It’s been a strange year for everyone, including your kids. There’s no explanation needed. The entire world has been struck by the fierce lightning from this pandemic, from governments and businesses to schools and households.
Yet the bizarre season of extended time at home shouldn’t discourage you from checking in on your kid’s mental health. In fact, you should be talking to your kids more now than ever before.
If you were to plot a few major issues that adolescents face (anxiety, depression, bullying, suicide, self-harm, etc.) on a giant graph, you would see a sharp uptake in each area over the past decade. (Thankfully drug use and teen pregnancy are at record lows).
Take in these recent statistics about adolescent’s mental health in the United States:
- Of kids ages 3-17, 7.1% have been diagnosed with anxiety. That’s approximately 4.4 million youth (2019).
- 9.4% of adolescents ages 12 to 17 experienced major depressive symptoms (2017).
- More than 50% of teens believe bullying is a major problem among their peers (2019).
- Suicide was the second leading cause of death 10-34 year olds (2018).
- Rates of non-suicidal self-harm vary from 6-30% depending on gender and what state you live in (2018).
For all of these facts, the numbers have reportedly increased since Spring 2020 (when the pandemic hit the United States.) We won’t know the 2020 statistics until later in 2021, but case studies are already indicating that a graph of those numbers will see a steep rise.
The awkward silence, sharp glares from cut eyes, and distractions of technology can make conversations with your kids awkward. But slice through the uncomfortable and pave the way for honesty, authenticity, and care.
Your kids are struggling. And if your child is graciously doing okay, then they know at least one friend who isn’t doing well.
Find a time in the evening to have a conversation. Plop down on their bed or the couch (where younger siblings won’t be a distraction). A snack can help break the ice too.
Or talk during a car ride. You have a limited amount of time and can avoid long moments of eye contact, which might set your teen at ease.
However you choose to engage, we just challenge you to start the conversation.
20 Mental health check-in questions
Ready to start asking? Here’s a list of things to ask your kids.
(Hint: don’t try to ask every single question on this list in one setting. Select just a few for your first conversation.)
- Do you feel like your friends/family are supporting you recently? Why or why not?
- What’s been stressing you out lately?
- The pandemic has impacted a lot. What do you feel like you will miss because of it?
- How has the pandemic impacted your faith?
- What’s something exciting that you’re looking forward to?
- Do you feel like you have too much to handle, or do you think you are managing your time well?
- Who do you miss the most right now?
- Do you ever feel like you need someone to talk to, but don’t know who to talk to?
- What does your ideal day look like?
- Are you eating, exercising, and sleeping well? How can I help you eat, exercise, or sleep better?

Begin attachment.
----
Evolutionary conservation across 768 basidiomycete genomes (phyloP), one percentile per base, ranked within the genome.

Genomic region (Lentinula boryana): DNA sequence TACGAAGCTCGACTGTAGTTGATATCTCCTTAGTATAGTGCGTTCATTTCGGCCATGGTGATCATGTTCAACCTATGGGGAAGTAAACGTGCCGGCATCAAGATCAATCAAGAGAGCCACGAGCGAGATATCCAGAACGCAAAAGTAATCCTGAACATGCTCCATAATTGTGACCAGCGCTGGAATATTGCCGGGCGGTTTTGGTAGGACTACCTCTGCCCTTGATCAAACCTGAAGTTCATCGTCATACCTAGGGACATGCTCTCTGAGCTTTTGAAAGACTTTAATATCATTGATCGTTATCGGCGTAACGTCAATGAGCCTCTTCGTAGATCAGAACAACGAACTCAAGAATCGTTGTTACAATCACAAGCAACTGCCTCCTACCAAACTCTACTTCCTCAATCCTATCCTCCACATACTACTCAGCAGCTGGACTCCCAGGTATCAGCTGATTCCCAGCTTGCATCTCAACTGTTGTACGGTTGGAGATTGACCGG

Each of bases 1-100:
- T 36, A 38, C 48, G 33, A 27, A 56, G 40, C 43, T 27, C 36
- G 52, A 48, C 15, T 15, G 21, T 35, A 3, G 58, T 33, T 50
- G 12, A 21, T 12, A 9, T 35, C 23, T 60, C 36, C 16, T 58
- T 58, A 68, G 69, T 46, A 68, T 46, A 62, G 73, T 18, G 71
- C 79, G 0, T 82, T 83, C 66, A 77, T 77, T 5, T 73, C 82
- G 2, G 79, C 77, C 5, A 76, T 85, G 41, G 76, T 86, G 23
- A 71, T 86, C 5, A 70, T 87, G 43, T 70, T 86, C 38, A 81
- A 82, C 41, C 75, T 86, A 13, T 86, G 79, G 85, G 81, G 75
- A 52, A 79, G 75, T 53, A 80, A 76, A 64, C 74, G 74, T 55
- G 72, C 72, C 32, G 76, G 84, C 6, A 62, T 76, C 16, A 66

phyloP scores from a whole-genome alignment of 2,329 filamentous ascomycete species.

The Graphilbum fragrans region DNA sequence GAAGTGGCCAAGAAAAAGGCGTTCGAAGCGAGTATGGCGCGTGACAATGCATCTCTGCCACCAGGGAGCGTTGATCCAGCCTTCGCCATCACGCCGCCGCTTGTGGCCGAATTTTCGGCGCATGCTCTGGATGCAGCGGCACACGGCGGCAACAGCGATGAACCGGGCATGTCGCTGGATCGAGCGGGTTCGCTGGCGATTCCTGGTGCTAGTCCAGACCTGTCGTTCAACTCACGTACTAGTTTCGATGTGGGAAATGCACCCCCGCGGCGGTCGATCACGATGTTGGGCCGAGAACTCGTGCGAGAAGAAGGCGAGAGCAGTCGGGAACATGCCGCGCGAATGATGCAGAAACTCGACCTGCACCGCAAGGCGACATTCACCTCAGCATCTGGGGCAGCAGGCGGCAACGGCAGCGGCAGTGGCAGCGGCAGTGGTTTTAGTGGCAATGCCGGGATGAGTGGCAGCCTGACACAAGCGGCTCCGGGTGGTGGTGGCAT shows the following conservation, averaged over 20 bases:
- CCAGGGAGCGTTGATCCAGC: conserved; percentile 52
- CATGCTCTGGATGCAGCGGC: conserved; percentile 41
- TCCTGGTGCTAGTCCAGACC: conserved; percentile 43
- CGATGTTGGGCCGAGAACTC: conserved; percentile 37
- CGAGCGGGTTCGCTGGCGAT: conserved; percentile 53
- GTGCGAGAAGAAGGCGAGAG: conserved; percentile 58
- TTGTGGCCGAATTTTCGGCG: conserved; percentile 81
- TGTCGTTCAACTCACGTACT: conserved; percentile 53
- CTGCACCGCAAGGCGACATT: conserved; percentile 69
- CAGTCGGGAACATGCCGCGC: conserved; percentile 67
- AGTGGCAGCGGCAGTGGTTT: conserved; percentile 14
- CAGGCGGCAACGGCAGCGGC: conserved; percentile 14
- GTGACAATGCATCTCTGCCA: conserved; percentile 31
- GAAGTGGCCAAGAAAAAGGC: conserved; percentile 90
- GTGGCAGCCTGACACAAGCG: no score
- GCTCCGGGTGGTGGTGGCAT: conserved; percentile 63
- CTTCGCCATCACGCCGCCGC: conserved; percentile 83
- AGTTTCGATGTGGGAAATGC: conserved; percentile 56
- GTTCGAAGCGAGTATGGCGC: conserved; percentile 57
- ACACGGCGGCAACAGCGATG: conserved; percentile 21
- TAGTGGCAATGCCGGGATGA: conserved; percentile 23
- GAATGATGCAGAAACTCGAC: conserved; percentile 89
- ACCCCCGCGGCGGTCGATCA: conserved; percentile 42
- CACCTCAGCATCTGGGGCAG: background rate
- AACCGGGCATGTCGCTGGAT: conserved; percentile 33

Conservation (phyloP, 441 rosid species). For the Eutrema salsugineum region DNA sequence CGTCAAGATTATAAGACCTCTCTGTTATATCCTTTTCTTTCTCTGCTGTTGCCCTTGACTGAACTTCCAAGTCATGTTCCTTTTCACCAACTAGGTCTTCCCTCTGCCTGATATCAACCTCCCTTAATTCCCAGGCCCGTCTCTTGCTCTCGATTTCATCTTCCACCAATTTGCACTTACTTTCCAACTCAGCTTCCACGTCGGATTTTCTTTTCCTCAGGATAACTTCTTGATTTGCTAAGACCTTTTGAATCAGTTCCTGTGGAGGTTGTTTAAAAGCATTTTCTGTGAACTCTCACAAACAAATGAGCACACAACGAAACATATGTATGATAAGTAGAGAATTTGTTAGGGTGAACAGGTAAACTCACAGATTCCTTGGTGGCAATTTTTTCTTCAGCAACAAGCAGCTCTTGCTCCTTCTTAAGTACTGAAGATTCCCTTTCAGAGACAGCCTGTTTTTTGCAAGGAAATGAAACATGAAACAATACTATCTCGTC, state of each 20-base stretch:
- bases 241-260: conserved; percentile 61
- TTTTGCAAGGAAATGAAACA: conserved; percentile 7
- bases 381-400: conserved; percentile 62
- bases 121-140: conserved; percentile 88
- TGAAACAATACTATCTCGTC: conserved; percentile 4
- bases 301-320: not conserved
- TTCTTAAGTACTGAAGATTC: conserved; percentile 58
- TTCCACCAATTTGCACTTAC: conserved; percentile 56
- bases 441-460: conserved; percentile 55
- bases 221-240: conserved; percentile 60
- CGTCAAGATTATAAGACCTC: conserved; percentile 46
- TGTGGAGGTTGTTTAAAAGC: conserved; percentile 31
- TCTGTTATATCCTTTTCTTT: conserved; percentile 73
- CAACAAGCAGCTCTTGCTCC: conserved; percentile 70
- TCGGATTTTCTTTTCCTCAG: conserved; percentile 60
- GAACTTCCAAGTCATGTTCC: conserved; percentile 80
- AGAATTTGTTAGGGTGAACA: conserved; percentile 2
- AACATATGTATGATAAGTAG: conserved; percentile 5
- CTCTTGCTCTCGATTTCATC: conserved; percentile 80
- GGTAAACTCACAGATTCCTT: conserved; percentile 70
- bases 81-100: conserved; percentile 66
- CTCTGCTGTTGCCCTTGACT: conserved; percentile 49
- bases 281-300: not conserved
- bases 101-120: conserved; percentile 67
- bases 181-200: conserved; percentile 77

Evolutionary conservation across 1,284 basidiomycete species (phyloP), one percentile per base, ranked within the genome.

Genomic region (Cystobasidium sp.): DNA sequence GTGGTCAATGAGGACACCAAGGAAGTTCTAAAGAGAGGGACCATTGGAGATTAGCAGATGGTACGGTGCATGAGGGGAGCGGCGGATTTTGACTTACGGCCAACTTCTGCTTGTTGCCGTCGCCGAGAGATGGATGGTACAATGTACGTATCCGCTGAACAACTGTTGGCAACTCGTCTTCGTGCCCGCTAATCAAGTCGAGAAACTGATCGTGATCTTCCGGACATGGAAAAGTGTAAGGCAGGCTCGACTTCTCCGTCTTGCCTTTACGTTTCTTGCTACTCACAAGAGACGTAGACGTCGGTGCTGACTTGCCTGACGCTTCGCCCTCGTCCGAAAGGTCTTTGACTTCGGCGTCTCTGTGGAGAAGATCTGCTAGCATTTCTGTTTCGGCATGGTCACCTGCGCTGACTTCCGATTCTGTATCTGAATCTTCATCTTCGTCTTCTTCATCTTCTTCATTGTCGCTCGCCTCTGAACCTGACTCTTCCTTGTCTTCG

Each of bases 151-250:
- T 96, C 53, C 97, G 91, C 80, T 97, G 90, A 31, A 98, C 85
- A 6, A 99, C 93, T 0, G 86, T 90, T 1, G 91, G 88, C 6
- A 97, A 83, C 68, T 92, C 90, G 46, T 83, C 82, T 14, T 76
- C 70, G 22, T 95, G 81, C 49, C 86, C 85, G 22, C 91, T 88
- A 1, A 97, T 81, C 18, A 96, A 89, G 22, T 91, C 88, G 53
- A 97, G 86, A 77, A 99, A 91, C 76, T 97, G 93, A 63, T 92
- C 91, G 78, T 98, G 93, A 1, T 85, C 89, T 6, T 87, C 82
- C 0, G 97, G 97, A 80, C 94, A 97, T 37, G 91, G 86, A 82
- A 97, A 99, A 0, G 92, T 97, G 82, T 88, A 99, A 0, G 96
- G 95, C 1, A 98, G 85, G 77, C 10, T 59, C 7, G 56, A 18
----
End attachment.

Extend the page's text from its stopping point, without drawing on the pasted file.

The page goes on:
- Do you feel like you have a positive or negative view of life right now?
- What’s your favorite way to relax or de-stress?
- Tell me something that you are dreading.
- Have you ever felt so sad or lonely that you wanted to hurt yourself?
- What do you need right now that you don’t have?
- How are things going with your friends? Do you still get to talk/see them?
- Do you feel anxious? If so, what triggers that, and what does anxiety feel like to you?
- What’s the biggest problem that you’re facing right now?
- If you could do anything right now, what would you do?
- I love you and care about you. What’s the best way we can regularly connect about these things? Or how can I help/encourage you going forward?
Hopefully your child sees your tender love and compassion during your conversation. Take note of the things your child misses, what stresses them out or helps them relax. Try to read between the lines.
When in doubt, just speak back to your child what they said to you.
“Wow, that must be really hard to feel like you don’t have anything in common with your friends anymore.”
“I know how disappointing it is to have so many things canceled, especially prom.”
“It makes sense why you feel that way.”
Celebrate their victories, mourn their losses, and remind them that you are their number one cheerleader, biggest fan, strongest advocate, and someone who will always love them.
What if your child says, “I think I’m depressed.” Or “I hate my life.” Or something about loneliness, anxiety, or broken relationships.
The same suggestions apply. Repeat back what they say, emotionally support them, and then seek out help.
Our blog has a tremendous amount of resources to guide you through this season. But even more, our staff team is dedicated to counseling you and/or your child. Call us today and let’s start a conversation toward a hopeful future for your whole family.
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Do conversations with your teens include awkward moments of silence, sharp glares from cut eyes, and distractions from technology? #metoo
Slice through the uncomfortable and pave the way for conversations to check in on your kid’s #mentalhealth
Here are 20 questions to help you get started!
Teen Social Anxiety